To mark national stress awareness day, Rockliffe Hall's Wellbeing Manager Peter Bell has put together his top self-help strategies...
Stress is the adverse reaction people have to excessive pressure or other types of demands placed upon them...
When prolonged it has been identified that stress is one of the main factors leading to both physical and psychological damage, including anxiety and depression (NHS).
Understanding what happens to the body when you are stressed
Chronic or long-term stress creates a problem with your stress hormones if you are frequently excessively under pressure. You are constantly drip feeding the hormones Cortisol and Adrenalin into the body, which creates a negative effect. Adrenalin increases your heart rate and blood pressure, cortisol increases glucose in the blood, preparing your cells for a sugar rush. Over long periods of stress this can lower immunity, cause illness and reduce life expectancy.
Understanding how stress effects people differently is critical for stress management. What stresses one person may not affect the other, factors like skills and experience, age or disability all affect whether someone can cope.
Causes of Stress
Poor physical health
Family and friends
Emotions which are signs of stress
Lack of concentration
Low self esteem
These can include chest pains, nausea, muscle tension, headaches, tiredness, and dizziness. This can lead to health risks such as:
Mental health conditions such as depression, anxiety, and personality disorders.
Cardiovascular problems such as heart disease, high blood pressure and stroke.
Immune system problems, which can lower resistance to infection and skin conditions.
Digestive problems such as appetite loss, stomach ulcers, vomiting and diarrhoea.
Excessive change in behaviour such as alcohol or substance abuse.
If stress is starting to become a problem, realise that it is OK not to be OK and by suffering from the emotional effects of stress is not a weakness, but it is a strength to recognise this and identify the underlying causes.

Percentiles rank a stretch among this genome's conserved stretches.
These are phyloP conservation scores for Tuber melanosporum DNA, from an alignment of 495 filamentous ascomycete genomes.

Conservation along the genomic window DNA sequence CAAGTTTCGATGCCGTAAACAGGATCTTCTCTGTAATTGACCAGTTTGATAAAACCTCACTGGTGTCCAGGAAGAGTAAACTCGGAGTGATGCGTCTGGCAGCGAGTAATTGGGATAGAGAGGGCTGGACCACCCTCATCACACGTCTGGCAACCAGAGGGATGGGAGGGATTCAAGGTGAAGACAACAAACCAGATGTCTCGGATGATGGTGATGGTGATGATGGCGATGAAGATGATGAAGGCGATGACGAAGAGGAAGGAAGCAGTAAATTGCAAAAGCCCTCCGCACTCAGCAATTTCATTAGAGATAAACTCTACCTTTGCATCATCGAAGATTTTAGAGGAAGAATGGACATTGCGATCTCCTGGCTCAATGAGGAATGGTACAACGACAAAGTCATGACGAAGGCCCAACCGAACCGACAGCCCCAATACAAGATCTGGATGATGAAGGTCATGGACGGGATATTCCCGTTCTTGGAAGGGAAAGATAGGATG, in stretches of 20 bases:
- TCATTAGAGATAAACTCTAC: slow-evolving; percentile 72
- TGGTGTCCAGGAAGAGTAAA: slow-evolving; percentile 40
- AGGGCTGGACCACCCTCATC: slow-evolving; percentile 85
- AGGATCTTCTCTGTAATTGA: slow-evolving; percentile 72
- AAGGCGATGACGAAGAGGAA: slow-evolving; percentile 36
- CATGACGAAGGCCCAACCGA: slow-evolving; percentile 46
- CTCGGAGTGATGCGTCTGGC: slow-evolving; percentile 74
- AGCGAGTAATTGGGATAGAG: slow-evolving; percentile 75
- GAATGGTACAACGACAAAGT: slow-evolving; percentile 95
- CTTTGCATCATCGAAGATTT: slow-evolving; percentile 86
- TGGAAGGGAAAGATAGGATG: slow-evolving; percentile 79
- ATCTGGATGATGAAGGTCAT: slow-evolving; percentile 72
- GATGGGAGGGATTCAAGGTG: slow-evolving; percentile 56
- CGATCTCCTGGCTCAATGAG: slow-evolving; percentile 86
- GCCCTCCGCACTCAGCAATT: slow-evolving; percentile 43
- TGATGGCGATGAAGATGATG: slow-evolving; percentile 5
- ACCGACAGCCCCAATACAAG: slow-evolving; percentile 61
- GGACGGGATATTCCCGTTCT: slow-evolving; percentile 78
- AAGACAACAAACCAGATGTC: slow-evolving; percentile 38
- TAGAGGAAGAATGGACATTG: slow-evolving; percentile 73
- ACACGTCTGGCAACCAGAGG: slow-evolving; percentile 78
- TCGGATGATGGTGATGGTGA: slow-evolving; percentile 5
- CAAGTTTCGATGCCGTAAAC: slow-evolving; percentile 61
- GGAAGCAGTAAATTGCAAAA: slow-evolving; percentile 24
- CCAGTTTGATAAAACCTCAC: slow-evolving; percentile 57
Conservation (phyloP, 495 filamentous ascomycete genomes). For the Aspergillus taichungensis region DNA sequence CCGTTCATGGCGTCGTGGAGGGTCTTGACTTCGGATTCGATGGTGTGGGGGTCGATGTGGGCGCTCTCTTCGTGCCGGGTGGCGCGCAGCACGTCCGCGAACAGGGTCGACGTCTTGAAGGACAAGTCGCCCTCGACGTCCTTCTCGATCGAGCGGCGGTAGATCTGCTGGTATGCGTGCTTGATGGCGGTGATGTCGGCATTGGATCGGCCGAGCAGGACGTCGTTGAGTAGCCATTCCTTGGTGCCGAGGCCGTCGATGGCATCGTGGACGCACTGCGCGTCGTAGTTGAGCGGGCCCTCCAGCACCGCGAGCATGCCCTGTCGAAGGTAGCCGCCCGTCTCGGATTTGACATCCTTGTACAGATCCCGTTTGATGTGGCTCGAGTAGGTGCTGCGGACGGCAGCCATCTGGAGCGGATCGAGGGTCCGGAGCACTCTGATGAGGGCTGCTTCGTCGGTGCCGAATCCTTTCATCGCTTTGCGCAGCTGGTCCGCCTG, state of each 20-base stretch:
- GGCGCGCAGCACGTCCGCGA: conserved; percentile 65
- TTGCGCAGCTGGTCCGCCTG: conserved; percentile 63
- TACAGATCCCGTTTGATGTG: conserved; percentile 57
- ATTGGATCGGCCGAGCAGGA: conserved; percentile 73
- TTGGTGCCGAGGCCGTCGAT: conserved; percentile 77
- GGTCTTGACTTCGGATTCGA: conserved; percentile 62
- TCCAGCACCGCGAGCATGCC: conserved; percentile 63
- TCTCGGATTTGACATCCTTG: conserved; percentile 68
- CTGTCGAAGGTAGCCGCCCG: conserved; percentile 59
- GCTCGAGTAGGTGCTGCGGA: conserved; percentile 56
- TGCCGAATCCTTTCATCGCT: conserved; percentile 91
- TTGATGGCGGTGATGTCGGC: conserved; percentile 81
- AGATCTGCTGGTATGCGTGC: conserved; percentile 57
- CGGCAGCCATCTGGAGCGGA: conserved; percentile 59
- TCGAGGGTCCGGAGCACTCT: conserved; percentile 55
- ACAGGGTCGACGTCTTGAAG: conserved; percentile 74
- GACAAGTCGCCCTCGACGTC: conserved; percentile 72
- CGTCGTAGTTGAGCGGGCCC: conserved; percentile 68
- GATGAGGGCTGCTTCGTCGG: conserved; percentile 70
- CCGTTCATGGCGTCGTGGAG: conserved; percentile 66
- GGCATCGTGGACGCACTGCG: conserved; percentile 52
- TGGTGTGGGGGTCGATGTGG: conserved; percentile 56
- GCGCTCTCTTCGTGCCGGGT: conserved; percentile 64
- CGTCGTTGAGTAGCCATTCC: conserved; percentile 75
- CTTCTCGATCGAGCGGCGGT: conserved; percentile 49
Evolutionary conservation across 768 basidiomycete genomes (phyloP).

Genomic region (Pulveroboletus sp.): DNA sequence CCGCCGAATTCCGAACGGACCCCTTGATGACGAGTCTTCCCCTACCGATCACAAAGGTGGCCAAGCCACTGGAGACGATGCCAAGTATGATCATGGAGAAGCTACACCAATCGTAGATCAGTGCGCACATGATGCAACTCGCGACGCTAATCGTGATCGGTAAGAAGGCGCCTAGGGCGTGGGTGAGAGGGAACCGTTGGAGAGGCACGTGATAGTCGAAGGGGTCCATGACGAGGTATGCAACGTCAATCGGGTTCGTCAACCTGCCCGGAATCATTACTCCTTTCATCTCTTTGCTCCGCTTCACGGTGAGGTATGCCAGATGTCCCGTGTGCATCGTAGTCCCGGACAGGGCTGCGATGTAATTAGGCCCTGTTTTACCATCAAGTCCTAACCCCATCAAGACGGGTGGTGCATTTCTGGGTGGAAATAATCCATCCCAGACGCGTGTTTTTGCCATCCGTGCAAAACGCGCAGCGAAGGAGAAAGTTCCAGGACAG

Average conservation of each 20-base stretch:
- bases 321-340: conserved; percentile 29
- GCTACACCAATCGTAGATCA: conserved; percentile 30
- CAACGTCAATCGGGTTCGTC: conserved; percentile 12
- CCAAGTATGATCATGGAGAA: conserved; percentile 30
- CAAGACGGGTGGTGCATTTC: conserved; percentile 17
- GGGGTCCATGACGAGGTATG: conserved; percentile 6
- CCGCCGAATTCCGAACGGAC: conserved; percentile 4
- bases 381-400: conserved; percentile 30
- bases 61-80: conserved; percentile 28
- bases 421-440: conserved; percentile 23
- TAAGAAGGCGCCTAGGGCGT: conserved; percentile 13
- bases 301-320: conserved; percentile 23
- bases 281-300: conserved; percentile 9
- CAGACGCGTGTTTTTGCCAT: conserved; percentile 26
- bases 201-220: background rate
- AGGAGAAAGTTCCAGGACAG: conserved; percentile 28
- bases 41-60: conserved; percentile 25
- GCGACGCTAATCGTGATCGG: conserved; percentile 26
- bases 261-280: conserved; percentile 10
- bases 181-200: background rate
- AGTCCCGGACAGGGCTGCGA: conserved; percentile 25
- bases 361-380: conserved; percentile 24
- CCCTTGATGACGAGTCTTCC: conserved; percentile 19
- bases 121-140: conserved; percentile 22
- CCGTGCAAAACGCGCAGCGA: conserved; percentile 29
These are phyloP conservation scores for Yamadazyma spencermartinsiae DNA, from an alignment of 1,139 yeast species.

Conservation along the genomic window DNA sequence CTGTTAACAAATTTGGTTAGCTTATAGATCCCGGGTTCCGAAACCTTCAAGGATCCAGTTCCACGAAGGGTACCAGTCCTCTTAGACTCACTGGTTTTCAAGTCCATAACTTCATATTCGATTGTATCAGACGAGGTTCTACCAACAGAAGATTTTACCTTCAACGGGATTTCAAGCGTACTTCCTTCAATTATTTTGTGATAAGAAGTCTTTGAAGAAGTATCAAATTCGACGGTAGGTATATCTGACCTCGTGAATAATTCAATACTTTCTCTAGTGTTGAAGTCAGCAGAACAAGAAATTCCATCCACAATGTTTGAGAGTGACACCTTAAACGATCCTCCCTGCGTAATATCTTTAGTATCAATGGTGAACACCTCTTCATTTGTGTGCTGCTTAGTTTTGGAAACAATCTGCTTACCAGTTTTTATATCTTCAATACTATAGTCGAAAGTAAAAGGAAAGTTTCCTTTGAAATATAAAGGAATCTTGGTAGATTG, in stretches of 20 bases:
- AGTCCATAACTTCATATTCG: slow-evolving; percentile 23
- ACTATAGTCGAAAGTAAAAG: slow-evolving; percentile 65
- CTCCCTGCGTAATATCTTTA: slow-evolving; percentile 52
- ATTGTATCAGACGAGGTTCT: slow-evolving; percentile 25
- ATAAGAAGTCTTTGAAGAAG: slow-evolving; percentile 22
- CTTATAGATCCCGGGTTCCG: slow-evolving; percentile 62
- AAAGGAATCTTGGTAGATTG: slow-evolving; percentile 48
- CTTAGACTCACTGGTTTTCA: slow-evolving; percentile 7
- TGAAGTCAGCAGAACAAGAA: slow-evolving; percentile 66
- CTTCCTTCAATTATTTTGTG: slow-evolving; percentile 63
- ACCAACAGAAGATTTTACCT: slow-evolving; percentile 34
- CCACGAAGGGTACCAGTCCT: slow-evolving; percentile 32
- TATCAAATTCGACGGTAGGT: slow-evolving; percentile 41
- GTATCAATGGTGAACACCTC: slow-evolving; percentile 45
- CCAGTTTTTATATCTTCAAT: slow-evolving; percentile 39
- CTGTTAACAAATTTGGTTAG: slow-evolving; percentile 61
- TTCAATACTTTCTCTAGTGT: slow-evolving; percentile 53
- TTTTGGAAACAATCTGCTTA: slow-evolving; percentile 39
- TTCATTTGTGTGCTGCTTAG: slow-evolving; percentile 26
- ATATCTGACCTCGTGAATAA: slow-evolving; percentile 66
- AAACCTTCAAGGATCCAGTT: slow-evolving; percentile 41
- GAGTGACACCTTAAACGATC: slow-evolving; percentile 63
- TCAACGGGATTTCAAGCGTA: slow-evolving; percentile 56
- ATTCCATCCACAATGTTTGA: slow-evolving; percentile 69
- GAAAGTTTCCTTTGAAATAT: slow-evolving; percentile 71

Avoid self-stigma with stress, do not show an unconscious bias, (which includes, feeling a failure or that you have let everyone down) towards yourself because you are suffering from stress.
Build your emotional strength and re-organise your lifestyle to tackle the causes, this can be achieved by connecting with supportive non-judgemental family and friends, who are good listeners, as the saying goes, we all need a shoulder to cry on!
Set goals and challenges to help build your confidence and acknowledge your own achievements.
Cut out unhealthy habits such as smoking or excessive alcohol consumption, if you feel you need a drink, try alcohol free.
Eat a healthy diet as this can help break the negative cycle, having a positive effect on your body and making you feel better about yourself, which can improve your self-resilience.
Help other people, this is a powerful tool to increase your feeling of self-worth, it is well documented that by helping other people can help put problems into perspective.
Participate in an exercise activity you feel you will enjoy, forcing yourself into an activity you particularly do not like could result in non-compliance. Exercise releases feel good hormones, which can help counter stress hormones.
Learn to relax, this could be active relaxation, such as a scenic walk, in which you experience the moment of experiencing the scenery. Or this could be non-active, enjoying a book, listening to your favourite tunes, or having a Netflix fest.
Clear your mind and focus on a good night sleep.
Stress can lead to serious mental health problems and there are some very good organisations which can provide advice and support: Mind, NHS Choices, and HSE.
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